That is why the Facebook comes up with an idea to design a system for the future. They started designing a new distribution system which satisfies the following:
• Support for large updates. Increase the file size from 5MB to 100MB.
• Independent data store.
• Distribution capacity that can easily support millions of clients.
• Limit distribution latency to less than 5 seconds.
• Support 10x the number of configuration files as the priority.
• Resiliency against thundering herds and spikes in update rates.
This is where the Location-Aware Distribution (LAD) takes place. It consists of two main components that communicate with each other via Thrift RPC. Proxy is a daemon running on every machine that serves configuration files to any interested application. Distributor which fulfills two roles. First, it polls the data store for new updates and second, it constructs a distribution tree for a set of proxies interested in an update.
The figure above displays how LAD organizes proxies into a distribution tree which is a well-organized peer-to-peer network. The proxy sends “subscribe” (S1) request to the distributor. The distributor adds the proxy to the distribution tree by sending an “add peer” request (S2) to its parent. Once the proxy has been added to the tree, it starts receiving metadata (S3) updates. These are filtered, and the proxy responds with content requests (S4). If the parent has the content, it will send it to its child immediately; otherwise, it will download the content from its parent (S5).
To keep with this growth, they also designed the Fabric Aggregator; a distributed network system made up of simple building blocks. Taking a disaggregated approach allows to accommodate larger regions and varied traffic patterns while providing the flexibility to adapt to future growth.
All traffic that leaves or enters Facebook’s data centers is handled by the Fabric Aggregation Layer. Traffic that flows between buildings in a region is referred to as east/west traffic, while traffic exiting and entering a region is known as north/south traffic. A Fabric Aggregator node is a unit of bandwidth that they stamp out to meet the overall bandwidth demand of a particular network tier. They replicate these nodes to meet the overall demand of this aggregation tier. The physical footprint of this unit of bandwidth in terms of space, power and cooling, may or may not fit in a rack. The backplane cabling unit provides the necessary interconnection of the building blocks inside each Fabric Aggregator node.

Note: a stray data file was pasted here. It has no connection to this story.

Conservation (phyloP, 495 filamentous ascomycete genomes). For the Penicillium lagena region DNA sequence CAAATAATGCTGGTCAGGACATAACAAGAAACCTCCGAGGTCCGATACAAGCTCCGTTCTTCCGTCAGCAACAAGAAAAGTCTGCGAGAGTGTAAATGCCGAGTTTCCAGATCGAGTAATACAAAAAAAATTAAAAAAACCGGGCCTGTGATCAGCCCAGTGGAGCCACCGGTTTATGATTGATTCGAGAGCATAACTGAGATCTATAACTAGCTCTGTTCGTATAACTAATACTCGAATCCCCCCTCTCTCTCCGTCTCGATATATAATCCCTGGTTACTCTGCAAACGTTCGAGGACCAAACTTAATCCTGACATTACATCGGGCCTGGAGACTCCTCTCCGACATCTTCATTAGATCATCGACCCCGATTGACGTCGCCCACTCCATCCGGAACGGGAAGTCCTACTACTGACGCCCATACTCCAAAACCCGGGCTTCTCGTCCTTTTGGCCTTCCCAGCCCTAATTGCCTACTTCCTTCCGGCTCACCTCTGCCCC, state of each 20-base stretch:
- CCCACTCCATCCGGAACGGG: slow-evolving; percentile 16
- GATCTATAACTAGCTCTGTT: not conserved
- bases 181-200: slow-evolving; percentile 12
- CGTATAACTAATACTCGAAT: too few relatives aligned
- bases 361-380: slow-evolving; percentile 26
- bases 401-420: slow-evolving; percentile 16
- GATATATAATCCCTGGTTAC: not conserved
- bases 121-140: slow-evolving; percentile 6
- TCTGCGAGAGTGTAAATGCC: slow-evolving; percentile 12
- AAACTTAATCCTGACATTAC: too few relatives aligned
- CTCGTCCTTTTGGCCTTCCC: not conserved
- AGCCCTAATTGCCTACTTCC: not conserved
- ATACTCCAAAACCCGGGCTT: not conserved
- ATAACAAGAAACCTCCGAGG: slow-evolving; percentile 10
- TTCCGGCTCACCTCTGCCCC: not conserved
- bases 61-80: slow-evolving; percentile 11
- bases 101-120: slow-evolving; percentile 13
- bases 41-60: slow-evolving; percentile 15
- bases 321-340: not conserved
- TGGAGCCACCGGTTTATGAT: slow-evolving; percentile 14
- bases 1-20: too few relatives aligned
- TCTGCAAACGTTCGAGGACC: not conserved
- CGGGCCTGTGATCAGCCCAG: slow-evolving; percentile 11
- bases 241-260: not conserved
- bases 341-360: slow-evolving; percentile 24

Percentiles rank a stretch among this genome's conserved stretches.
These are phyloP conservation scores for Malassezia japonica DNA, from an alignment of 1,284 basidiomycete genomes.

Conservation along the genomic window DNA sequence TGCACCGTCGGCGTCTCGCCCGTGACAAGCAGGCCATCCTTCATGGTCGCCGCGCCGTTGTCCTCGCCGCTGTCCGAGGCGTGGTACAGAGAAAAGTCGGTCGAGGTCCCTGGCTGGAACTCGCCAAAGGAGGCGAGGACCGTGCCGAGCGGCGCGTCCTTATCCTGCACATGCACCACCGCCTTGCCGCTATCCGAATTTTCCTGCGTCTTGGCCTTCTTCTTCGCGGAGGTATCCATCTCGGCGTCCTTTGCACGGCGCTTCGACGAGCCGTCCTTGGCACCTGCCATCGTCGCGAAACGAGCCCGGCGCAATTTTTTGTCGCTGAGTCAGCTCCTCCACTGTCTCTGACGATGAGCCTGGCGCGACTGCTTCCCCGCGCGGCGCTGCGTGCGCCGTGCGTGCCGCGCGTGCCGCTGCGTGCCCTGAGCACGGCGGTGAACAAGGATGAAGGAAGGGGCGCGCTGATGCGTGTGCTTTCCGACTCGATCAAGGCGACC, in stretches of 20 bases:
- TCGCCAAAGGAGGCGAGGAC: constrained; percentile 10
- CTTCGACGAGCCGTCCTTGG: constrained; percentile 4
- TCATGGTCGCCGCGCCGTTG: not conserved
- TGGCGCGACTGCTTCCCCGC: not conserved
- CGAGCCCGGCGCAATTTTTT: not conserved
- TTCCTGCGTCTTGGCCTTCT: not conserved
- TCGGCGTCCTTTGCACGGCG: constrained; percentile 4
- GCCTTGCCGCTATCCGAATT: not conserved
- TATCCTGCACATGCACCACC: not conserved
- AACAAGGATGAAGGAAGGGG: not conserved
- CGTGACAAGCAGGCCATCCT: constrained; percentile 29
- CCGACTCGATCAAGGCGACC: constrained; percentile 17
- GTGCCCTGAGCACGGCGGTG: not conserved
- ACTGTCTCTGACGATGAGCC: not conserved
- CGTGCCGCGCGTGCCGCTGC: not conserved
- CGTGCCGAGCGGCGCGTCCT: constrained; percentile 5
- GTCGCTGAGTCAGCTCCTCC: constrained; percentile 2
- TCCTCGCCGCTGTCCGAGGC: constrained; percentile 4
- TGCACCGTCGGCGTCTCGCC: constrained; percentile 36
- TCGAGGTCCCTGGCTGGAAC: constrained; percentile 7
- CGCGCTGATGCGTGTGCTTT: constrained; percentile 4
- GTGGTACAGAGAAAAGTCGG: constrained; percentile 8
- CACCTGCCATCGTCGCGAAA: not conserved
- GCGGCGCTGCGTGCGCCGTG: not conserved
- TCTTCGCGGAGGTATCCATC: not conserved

With all this information gathered, Facebook have concluded that having a separate control and data flow plane enables each distributor to handle around 40,000 subscribers compare to ZooKeeper which handled around 2,500 subscribers only. They have also learned several lessons in building and deploying LAD. These are:
1) Tooling and monitoring are critical to production deployment. A P2P based system is challenging to operate and debug as it is unclear what nodes are in the sending or receiving path for any given request.
2) Failure injection and disaster readiness testing is critical at scale. It is useful to run tests and develop strategies to react efficiently when issues arise.
3) Continuous and regular tests are critical to long-term system reliability. It is not enough to run the tests only once, as things move fast at Facebook and assumptions about systems or tooling may not continue to hold true. They are automating the test processes so that they can exercise their response to failures on a regular basis.
Another thing is that Fabric Aggregator redefines the way they scale the network capacity between data center fabric in different regions. It outlines a unique design and architecture that leverages simple, open and readily available network building blocks to create large scale network solutions. The disaggregated design provides the flexibility, capacity, and speed to address out the current needs and future growth of the company.
Daryll Louise D. Tenorio